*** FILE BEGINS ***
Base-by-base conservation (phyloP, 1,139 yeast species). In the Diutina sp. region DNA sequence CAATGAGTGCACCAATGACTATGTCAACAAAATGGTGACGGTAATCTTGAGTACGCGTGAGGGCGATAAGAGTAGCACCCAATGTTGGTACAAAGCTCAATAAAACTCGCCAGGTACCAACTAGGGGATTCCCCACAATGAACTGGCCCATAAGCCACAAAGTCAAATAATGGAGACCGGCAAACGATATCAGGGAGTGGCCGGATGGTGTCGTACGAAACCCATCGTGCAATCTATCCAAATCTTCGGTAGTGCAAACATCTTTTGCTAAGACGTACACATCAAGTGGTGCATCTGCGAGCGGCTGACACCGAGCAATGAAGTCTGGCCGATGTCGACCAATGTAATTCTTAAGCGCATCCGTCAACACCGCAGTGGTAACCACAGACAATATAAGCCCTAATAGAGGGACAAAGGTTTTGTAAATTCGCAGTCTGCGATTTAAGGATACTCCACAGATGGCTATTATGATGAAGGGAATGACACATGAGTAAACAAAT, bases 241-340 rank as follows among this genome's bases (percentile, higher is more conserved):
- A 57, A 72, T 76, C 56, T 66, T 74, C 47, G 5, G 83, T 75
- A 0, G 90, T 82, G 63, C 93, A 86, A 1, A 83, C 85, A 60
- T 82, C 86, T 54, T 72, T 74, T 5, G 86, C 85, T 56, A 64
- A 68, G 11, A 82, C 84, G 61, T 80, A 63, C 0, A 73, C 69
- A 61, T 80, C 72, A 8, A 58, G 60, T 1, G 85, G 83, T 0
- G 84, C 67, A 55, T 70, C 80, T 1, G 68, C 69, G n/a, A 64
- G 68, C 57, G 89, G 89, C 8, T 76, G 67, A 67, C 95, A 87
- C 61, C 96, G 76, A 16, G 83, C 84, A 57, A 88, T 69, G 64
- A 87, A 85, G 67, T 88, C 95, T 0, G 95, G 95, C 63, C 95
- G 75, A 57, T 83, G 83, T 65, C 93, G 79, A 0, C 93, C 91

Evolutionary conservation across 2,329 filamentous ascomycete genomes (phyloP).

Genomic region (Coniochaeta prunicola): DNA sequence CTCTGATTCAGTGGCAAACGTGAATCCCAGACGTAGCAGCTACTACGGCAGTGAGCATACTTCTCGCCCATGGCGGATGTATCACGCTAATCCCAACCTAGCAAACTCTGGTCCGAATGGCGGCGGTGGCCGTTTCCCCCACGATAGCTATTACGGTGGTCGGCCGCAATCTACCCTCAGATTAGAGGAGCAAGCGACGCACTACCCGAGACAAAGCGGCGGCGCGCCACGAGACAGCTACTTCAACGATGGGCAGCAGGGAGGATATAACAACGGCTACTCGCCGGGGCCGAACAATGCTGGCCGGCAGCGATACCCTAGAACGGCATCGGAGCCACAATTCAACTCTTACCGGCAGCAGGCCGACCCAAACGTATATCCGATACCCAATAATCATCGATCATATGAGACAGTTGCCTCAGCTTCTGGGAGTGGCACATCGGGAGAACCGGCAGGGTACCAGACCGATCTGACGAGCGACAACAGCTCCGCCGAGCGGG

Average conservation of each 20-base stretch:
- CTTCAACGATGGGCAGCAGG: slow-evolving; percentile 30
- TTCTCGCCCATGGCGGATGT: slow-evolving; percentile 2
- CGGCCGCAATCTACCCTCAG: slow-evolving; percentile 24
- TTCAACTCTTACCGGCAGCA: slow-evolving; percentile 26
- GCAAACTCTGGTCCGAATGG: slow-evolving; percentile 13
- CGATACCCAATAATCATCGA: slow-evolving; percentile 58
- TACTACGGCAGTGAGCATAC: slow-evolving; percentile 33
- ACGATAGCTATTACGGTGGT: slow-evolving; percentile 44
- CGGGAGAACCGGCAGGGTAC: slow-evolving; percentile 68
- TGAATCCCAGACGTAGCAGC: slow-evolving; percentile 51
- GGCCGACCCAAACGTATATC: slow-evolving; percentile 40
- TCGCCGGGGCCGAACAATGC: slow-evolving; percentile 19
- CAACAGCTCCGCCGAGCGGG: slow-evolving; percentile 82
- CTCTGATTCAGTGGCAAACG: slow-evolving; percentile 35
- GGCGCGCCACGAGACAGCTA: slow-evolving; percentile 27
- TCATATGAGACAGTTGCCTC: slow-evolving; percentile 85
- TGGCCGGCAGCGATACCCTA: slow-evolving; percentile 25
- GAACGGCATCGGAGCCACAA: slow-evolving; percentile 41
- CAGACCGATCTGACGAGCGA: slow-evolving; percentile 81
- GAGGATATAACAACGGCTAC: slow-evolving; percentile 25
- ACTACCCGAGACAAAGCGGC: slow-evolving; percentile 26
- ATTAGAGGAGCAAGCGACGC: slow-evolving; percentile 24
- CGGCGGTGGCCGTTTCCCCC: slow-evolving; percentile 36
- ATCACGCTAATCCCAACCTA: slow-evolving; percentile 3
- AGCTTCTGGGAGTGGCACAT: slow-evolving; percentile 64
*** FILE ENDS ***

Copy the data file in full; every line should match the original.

Base-by-base conservation (phyloP, 1,139 yeast species). In the Diutina sp. region DNA sequence CAATGAGTGCACCAATGACTATGTCAACAAAATGGTGACGGTAATCTTGAGTACGCGTGAGGGCGATAAGAGTAGCACCCAATGTTGGTACAAAGCTCAATAAAACTCGCCAGGTACCAACTAGGGGATTCCCCACAATGAACTGGCCCATAAGCCACAAAGTCAAATAATGGAGACCGGCAAACGATATCAGGGAGTGGCCGGATGGTGTCGTACGAAACCCATCGTGCAATCTATCCAAATCTTCGGTAGTGCAAACATCTTTTGCTAAGACGTACACATCAAGTGGTGCATCTGCGAGCGGCTGACACCGAGCAATGAAGTCTGGCCGATGTCGACCAATGTAATTCTTAAGCGCATCCGTCAACACCGCAGTGGTAACCACAGACAATATAAGCCCTAATAGAGGGACAAAGGTTTTGTAAATTCGCAGTCTGCGATTTAAGGATACTCCACAGATGGCTATTATGATGAAGGGAATGACACATGAGTAAACAAAT, bases 241-340 rank as follows among this genome's bases (percentile, higher is more conserved):
- A 57, A 72, T 76, C 56, T 66, T 74, C 47, G 5, G 83, T 75
- A 0, G 90, T 82, G 63, C 93, A 86, A 1, A 83, C 85, A 60
- T 82, C 86, T 54, T 72, T 74, T 5, G 86, C 85, T 56, A 64
- A 68, G 11, A 82, C 84, G 61, T 80, A 63, C 0, A 73, C 69
- A 61, T 80, C 72, A 8, A 58, G 60, T 1, G 85, G 83, T 0
- G 84, C 67, A 55, T 70, C 80, T 1, G 68, C 69, G n/a, A 64
- G 68, C 57, G 89, G 89, C 8, T 76, G 67, A 67, C 95, A 87
- C 61, C 96, G 76, A 16, G 83, C 84, A 57, A 88, T 69, G 64
- A 87, A 85, G 67, T 88, C 95, T 0, G 95, G 95, C 63, C 95
- G 75, A 57, T 83, G 83, T 65, C 93, G 79, A 0, C 93, C 91

Evolutionary conservation across 2,329 filamentous ascomycete genomes (phyloP).

Genomic region (Coniochaeta prunicola): DNA sequence CTCTGATTCAGTGGCAAACGTGAATCCCAGACGTAGCAGCTACTACGGCAGTGAGCATACTTCTCGCCCATGGCGGATGTATCACGCTAATCCCAACCTAGCAAACTCTGGTCCGAATGGCGGCGGTGGCCGTTTCCCCCACGATAGCTATTACGGTGGTCGGCCGCAATCTACCCTCAGATTAGAGGAGCAAGCGACGCACTACCCGAGACAAAGCGGCGGCGCGCCACGAGACAGCTACTTCAACGATGGGCAGCAGGGAGGATATAACAACGGCTACTCGCCGGGGCCGAACAATGCTGGCCGGCAGCGATACCCTAGAACGGCATCGGAGCCACAATTCAACTCTTACCGGCAGCAGGCCGACCCAAACGTATATCCGATACCCAATAATCATCGATCATATGAGACAGTTGCCTCAGCTTCTGGGAGTGGCACATCGGGAGAACCGGCAGGGTACCAGACCGATCTGACGAGCGACAACAGCTCCGCCGAGCGGG

Average conservation of each 20-base stretch:
- CTTCAACGATGGGCAGCAGG: slow-evolving; percentile 30
- TTCTCGCCCATGGCGGATGT: slow-evolving; percentile 2
- CGGCCGCAATCTACCCTCAG: slow-evolving; percentile 24
- TTCAACTCTTACCGGCAGCA: slow-evolving; percentile 26
- GCAAACTCTGGTCCGAATGG: slow-evolving; percentile 13
- CGATACCCAATAATCATCGA: slow-evolving; percentile 58
- TACTACGGCAGTGAGCATAC: slow-evolving; percentile 33
- ACGATAGCTATTACGGTGGT: slow-evolving; percentile 44
- CGGGAGAACCGGCAGGGTAC: slow-evolving; percentile 68
- TGAATCCCAGACGTAGCAGC: slow-evolving; percentile 51
- GGCCGACCCAAACGTATATC: slow-evolving; percentile 40
- TCGCCGGGGCCGAACAATGC: slow-evolving; percentile 19
- CAACAGCTCCGCCGAGCGGG: slow-evolving; percentile 82
- CTCTGATTCAGTGGCAAACG: slow-evolving; percentile 35
- GGCGCGCCACGAGACAGCTA: slow-evolving; percentile 27
- TCATATGAGACAGTTGCCTC: slow-evolving; percentile 85
- TGGCCGGCAGCGATACCCTA: slow-evolving; percentile 25
- GAACGGCATCGGAGCCACAA: slow-evolving; percentile 41
- CAGACCGATCTGACGAGCGA: slow-evolving; percentile 81
- GAGGATATAACAACGGCTAC: slow-evolving; percentile 25
- ACTACCCGAGACAAAGCGGC: slow-evolving; percentile 26
- ATTAGAGGAGCAAGCGACGC: slow-evolving; percentile 24
- CGGCGGTGGCCGTTTCCCCC: slow-evolving; percentile 36
- ATCACGCTAATCCCAACCTA: slow-evolving; percentile 3
- AGCTTCTGGGAGTGGCACAT: slow-evolving; percentile 64